Events and

Reinvigorating Bedouinity: contemporary heritage discourses and practices in the Arabian Gulf Region

24 February 2016, 6:30pm
Bahrain National Museum – Auditorium
Free Admission
Lecture in English

During the last decade, in the Arabian Gulf Region there has been a remarkable trend in the promotion of images relating to ‘Bedouinity(ies)’ and ‘Tribalism’. The latter manifests itself in popular culture, such as Bedouin TV dramas, Nabati Poetry slams, and tribal sport’s events (camel and horse races), but also in current museum exhibitions and performances as well as in cultural festivals and heritage workshops where the reinvigoration of the Bedouin ‘tradition’ occupies a prominent role.


The display of Bedouin culture is part of an overall process, now being prevalent in many of the contemporary Arab nation states, of forging regional Heritage Culture(s) in order to construct a transcendent “ancestral past”. In my presentation I shall discuss various manifestations of regional, national, and transnational imageries of Bedouinity(ies) and Pan-Arabism in the Gulf Region. For that purpose I shall draw on research data gathered during diverse field researches conducted in different countries of the Mashrek region from 2009 onwards.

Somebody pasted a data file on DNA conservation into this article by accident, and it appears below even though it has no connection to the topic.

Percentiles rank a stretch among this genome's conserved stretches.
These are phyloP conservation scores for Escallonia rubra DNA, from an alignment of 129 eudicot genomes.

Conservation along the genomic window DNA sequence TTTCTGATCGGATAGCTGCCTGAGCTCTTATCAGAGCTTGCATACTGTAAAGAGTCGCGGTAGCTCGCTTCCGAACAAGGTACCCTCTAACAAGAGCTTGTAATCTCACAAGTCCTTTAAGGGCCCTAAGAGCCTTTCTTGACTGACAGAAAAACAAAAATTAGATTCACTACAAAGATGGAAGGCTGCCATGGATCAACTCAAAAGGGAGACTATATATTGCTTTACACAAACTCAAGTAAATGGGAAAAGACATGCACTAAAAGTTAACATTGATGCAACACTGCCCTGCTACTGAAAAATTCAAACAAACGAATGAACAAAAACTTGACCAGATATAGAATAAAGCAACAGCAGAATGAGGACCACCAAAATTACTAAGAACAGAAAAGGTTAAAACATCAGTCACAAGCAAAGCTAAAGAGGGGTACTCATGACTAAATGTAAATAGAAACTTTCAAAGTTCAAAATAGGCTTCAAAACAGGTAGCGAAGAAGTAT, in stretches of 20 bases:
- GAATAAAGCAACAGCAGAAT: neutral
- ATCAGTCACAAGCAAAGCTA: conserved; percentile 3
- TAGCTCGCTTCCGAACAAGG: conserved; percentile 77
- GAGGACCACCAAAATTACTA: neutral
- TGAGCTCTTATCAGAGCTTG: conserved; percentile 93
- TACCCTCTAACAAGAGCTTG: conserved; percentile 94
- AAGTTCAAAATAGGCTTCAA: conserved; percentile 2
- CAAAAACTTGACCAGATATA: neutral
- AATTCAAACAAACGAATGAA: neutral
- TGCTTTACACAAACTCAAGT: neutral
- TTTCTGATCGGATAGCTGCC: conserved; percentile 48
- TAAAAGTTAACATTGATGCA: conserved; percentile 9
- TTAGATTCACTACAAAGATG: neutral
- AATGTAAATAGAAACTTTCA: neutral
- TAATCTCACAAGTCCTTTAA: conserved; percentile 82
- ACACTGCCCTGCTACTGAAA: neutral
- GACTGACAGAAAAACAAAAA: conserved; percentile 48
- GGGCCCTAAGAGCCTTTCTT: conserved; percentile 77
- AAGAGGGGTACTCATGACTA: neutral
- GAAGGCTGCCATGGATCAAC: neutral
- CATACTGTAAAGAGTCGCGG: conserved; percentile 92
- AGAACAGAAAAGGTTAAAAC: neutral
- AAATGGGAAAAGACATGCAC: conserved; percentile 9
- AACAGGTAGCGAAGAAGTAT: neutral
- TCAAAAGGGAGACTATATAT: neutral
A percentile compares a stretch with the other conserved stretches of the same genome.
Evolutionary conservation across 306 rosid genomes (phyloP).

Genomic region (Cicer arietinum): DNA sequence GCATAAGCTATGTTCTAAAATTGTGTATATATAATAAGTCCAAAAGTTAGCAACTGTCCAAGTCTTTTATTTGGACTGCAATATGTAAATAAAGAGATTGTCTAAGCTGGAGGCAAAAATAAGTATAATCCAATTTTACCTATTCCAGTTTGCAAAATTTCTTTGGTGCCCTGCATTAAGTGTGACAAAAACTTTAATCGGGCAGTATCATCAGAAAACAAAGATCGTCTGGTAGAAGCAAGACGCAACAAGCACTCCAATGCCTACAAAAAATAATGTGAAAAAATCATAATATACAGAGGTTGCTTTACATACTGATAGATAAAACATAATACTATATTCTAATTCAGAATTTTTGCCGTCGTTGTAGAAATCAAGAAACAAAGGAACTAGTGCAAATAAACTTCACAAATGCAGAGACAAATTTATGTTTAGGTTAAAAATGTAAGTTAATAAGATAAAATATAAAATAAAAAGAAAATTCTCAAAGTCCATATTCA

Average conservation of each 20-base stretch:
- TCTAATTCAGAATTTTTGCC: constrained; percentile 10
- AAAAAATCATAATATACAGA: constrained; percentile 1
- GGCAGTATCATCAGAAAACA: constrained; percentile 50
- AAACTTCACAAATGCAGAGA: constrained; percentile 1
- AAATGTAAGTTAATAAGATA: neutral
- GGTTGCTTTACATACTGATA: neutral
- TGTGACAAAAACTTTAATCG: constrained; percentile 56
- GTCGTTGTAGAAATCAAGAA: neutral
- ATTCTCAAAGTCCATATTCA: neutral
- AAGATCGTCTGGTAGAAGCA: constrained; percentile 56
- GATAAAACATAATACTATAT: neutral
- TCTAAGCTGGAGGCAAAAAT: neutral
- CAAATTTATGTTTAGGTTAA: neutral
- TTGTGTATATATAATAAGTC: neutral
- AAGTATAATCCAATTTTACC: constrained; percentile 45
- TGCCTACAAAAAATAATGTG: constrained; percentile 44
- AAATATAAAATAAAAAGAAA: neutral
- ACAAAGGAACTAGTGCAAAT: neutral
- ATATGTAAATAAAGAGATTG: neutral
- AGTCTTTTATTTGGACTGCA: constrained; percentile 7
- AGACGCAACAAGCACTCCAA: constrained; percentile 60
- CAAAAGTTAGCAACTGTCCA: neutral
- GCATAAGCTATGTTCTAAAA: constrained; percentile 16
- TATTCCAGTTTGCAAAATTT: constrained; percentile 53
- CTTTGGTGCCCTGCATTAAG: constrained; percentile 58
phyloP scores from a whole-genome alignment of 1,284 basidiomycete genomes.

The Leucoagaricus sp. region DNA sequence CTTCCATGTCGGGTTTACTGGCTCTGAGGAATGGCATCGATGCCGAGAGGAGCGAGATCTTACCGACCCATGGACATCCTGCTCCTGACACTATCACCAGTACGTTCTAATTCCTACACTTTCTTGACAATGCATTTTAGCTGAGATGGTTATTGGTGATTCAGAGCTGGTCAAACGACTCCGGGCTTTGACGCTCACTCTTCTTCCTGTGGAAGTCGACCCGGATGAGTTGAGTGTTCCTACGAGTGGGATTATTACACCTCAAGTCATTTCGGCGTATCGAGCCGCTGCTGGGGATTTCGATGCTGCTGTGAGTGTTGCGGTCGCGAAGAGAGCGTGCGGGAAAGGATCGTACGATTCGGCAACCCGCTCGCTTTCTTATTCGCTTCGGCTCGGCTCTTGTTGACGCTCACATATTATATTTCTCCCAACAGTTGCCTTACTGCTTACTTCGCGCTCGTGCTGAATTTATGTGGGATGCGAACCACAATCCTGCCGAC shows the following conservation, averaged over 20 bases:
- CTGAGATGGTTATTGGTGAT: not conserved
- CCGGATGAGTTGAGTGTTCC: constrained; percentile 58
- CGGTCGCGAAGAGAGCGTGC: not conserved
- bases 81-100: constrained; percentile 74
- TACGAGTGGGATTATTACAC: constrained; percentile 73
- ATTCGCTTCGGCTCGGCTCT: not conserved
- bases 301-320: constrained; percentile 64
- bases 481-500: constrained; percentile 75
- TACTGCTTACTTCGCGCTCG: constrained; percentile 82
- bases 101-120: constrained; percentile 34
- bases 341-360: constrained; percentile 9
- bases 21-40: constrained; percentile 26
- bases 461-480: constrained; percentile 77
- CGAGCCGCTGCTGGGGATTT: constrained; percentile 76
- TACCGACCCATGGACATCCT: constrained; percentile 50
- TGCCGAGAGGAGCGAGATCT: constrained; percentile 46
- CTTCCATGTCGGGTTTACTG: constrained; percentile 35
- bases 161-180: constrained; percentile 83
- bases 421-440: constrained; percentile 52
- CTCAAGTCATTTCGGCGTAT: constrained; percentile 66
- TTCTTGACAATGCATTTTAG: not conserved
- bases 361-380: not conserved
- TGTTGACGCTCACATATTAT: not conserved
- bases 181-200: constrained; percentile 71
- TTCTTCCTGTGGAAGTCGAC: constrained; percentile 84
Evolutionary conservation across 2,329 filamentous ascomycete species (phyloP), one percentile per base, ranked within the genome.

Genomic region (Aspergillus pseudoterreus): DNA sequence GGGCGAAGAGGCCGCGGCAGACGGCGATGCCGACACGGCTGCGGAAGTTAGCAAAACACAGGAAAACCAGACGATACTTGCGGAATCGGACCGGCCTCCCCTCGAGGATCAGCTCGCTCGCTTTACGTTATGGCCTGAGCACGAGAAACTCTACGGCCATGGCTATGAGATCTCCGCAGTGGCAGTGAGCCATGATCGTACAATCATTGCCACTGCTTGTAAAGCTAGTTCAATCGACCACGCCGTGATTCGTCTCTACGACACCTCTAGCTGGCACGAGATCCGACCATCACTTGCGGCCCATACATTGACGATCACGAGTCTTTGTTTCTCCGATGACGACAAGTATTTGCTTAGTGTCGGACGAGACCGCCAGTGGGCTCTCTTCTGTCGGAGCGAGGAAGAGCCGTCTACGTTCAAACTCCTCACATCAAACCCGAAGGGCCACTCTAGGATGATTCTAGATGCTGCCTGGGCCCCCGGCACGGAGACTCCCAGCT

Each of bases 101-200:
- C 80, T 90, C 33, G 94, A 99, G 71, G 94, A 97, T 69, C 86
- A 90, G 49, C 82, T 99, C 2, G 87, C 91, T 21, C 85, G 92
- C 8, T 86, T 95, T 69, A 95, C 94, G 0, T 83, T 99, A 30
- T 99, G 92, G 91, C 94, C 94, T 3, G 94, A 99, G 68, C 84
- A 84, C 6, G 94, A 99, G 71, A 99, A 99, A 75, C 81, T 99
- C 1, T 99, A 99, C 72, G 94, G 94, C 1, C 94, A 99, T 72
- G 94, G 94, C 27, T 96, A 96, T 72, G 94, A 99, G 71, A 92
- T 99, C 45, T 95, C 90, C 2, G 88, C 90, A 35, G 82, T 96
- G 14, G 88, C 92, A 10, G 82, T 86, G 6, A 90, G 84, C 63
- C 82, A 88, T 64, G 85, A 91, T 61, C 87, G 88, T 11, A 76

Prof. Dr. Laila Prager (University of Hamburg)

Laila Prager is Professor of Social Anthropology at the University of Hamburg (Germany). Formerly, she worked (2007-2009; 2011-2013) as a researcher and senior lecturer in Social Anthropology at the University of Münster. From 2009 to 2011 she worked as a researcher in an interdisciplinary research project on nomadism at the Institute of Ethnology at the University of Leipzig (Germany). In this position she conducted research among Bedouin societies in Syria and Jordan, focusing on the narrative representation and performance of the past among Bedouin societies. She has done extensive fieldwork among the Arab speaking Alawi society in South Eastern Turkey (Hatay/Çukurova) and among Alawi migrant communities in Germany, focusing on topics relating to migration, religious conflicts, medical anthropology, ritual healing, and cosmology. She has also conducted research among Kuwaiti-Palestinian refugees in Jordan and Germany with a special emphasis on the narrative representation of diaspora and trauma experienced in the course of resettlement. Since 2014, she is undertaking in the Gulf Region (UAE and Qatar) where she is working on modern forms of representations of Bedouinity, Tribalism, and Heritage (e.g. media, museum, heritage parks, festivals, etc.).


Language: English